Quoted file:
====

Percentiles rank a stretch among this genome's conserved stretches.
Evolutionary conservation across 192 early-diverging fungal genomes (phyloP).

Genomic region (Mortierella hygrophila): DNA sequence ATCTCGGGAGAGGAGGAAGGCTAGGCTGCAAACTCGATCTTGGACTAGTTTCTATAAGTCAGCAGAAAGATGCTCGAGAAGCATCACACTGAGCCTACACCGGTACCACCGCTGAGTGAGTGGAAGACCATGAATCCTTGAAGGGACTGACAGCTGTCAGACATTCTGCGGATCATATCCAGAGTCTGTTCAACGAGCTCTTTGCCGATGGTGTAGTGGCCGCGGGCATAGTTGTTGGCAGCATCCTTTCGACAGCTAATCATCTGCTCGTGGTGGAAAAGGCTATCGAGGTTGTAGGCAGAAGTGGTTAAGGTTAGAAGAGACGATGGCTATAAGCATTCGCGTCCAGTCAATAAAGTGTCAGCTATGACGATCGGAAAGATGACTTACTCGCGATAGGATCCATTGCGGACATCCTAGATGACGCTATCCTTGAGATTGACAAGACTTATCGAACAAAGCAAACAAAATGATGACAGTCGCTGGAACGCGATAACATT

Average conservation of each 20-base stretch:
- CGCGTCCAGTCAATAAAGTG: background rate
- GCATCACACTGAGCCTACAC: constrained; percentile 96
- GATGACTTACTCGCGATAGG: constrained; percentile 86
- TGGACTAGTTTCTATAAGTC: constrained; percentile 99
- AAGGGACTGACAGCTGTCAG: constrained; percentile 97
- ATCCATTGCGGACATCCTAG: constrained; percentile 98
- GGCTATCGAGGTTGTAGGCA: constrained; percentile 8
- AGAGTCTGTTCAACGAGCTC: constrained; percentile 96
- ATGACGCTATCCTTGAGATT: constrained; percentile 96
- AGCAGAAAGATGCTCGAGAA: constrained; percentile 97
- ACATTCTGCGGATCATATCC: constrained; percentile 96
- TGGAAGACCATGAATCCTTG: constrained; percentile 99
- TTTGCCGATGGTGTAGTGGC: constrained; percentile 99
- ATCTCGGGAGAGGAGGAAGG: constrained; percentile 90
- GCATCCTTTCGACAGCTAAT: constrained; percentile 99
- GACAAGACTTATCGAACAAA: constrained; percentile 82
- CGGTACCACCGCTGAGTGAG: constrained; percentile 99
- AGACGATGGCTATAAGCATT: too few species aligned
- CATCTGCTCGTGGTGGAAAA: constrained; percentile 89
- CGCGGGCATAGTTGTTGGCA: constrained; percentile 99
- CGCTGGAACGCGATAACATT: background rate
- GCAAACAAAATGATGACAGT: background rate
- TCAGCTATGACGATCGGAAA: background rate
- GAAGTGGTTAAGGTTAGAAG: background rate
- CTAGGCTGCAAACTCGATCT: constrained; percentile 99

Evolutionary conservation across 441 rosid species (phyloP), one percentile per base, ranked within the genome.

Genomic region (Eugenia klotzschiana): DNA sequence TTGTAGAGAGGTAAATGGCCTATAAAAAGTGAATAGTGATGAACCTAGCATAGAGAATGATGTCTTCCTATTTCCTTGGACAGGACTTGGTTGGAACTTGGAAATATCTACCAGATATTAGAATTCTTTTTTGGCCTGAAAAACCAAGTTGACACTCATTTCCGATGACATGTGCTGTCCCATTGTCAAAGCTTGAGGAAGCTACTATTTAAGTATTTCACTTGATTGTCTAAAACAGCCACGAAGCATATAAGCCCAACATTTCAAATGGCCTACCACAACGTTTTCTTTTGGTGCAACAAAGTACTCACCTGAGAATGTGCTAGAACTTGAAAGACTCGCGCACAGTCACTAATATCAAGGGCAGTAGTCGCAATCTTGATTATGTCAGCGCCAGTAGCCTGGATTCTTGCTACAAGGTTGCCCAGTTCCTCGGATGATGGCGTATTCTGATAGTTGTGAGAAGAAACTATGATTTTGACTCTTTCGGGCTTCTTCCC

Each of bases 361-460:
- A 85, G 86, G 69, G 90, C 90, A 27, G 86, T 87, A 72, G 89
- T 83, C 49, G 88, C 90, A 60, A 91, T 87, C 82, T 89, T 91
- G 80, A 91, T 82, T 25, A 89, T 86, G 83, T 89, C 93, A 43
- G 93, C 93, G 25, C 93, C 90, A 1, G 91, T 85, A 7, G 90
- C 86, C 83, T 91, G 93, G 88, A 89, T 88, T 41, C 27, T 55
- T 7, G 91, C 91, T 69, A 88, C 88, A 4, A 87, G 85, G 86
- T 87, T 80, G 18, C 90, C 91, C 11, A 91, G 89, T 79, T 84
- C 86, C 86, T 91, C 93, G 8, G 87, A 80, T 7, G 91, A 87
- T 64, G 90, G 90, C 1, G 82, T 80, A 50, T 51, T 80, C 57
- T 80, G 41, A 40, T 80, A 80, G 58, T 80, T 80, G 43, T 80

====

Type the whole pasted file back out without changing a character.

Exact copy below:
Percentiles rank a stretch among this genome's conserved stretches.
Evolutionary conservation across 192 early-diverging fungal genomes (phyloP).

Genomic region (Mortierella hygrophila): DNA sequence ATCTCGGGAGAGGAGGAAGGCTAGGCTGCAAACTCGATCTTGGACTAGTTTCTATAAGTCAGCAGAAAGATGCTCGAGAAGCATCACACTGAGCCTACACCGGTACCACCGCTGAGTGAGTGGAAGACCATGAATCCTTGAAGGGACTGACAGCTGTCAGACATTCTGCGGATCATATCCAGAGTCTGTTCAACGAGCTCTTTGCCGATGGTGTAGTGGCCGCGGGCATAGTTGTTGGCAGCATCCTTTCGACAGCTAATCATCTGCTCGTGGTGGAAAAGGCTATCGAGGTTGTAGGCAGAAGTGGTTAAGGTTAGAAGAGACGATGGCTATAAGCATTCGCGTCCAGTCAATAAAGTGTCAGCTATGACGATCGGAAAGATGACTTACTCGCGATAGGATCCATTGCGGACATCCTAGATGACGCTATCCTTGAGATTGACAAGACTTATCGAACAAAGCAAACAAAATGATGACAGTCGCTGGAACGCGATAACATT

Average conservation of each 20-base stretch:
- CGCGTCCAGTCAATAAAGTG: background rate
- GCATCACACTGAGCCTACAC: constrained; percentile 96
- GATGACTTACTCGCGATAGG: constrained; percentile 86
- TGGACTAGTTTCTATAAGTC: constrained; percentile 99
- AAGGGACTGACAGCTGTCAG: constrained; percentile 97
- ATCCATTGCGGACATCCTAG: constrained; percentile 98
- GGCTATCGAGGTTGTAGGCA: constrained; percentile 8
- AGAGTCTGTTCAACGAGCTC: constrained; percentile 96
- ATGACGCTATCCTTGAGATT: constrained; percentile 96
- AGCAGAAAGATGCTCGAGAA: constrained; percentile 97
- ACATTCTGCGGATCATATCC: constrained; percentile 96
- TGGAAGACCATGAATCCTTG: constrained; percentile 99
- TTTGCCGATGGTGTAGTGGC: constrained; percentile 99
- ATCTCGGGAGAGGAGGAAGG: constrained; percentile 90
- GCATCCTTTCGACAGCTAAT: constrained; percentile 99
- GACAAGACTTATCGAACAAA: constrained; percentile 82
- CGGTACCACCGCTGAGTGAG: constrained; percentile 99
- AGACGATGGCTATAAGCATT: too few species aligned
- CATCTGCTCGTGGTGGAAAA: constrained; percentile 89
- CGCGGGCATAGTTGTTGGCA: constrained; percentile 99
- CGCTGGAACGCGATAACATT: background rate
- GCAAACAAAATGATGACAGT: background rate
- TCAGCTATGACGATCGGAAA: background rate
- GAAGTGGTTAAGGTTAGAAG: background rate
- CTAGGCTGCAAACTCGATCT: constrained; percentile 99

Evolutionary conservation across 441 rosid species (phyloP), one percentile per base, ranked within the genome.

Genomic region (Eugenia klotzschiana): DNA sequence TTGTAGAGAGGTAAATGGCCTATAAAAAGTGAATAGTGATGAACCTAGCATAGAGAATGATGTCTTCCTATTTCCTTGGACAGGACTTGGTTGGAACTTGGAAATATCTACCAGATATTAGAATTCTTTTTTGGCCTGAAAAACCAAGTTGACACTCATTTCCGATGACATGTGCTGTCCCATTGTCAAAGCTTGAGGAAGCTACTATTTAAGTATTTCACTTGATTGTCTAAAACAGCCACGAAGCATATAAGCCCAACATTTCAAATGGCCTACCACAACGTTTTCTTTTGGTGCAACAAAGTACTCACCTGAGAATGTGCTAGAACTTGAAAGACTCGCGCACAGTCACTAATATCAAGGGCAGTAGTCGCAATCTTGATTATGTCAGCGCCAGTAGCCTGGATTCTTGCTACAAGGTTGCCCAGTTCCTCGGATGATGGCGTATTCTGATAGTTGTGAGAAGAAACTATGATTTTGACTCTTTCGGGCTTCTTCCC

Each of bases 361-460:
- A 85, G 86, G 69, G 90, C 90, A 27, G 86, T 87, A 72, G 89
- T 83, C 49, G 88, C 90, A 60, A 91, T 87, C 82, T 89, T 91
- G 80, A 91, T 82, T 25, A 89, T 86, G 83, T 89, C 93, A 43
- G 93, C 93, G 25, C 93, C 90, A 1, G 91, T 85, A 7, G 90
- C 86, C 83, T 91, G 93, G 88, A 89, T 88, T 41, C 27, T 55
- T 7, G 91, C 91, T 69, A 88, C 88, A 4, A 87, G 85, G 86
- T 87, T 80, G 18, C 90, C 91, C 11, A 91, G 89, T 79, T 84
- C 86, C 86, T 91, C 93, G 8, G 87, A 80, T 7, G 91, A 87
- T 64, G 90, G 90, C 1, G 82, T 80, A 50, T 51, T 80, C 57
- T 80, G 41, A 40, T 80, A 80, G 58, T 80, T 80, G 43, T 80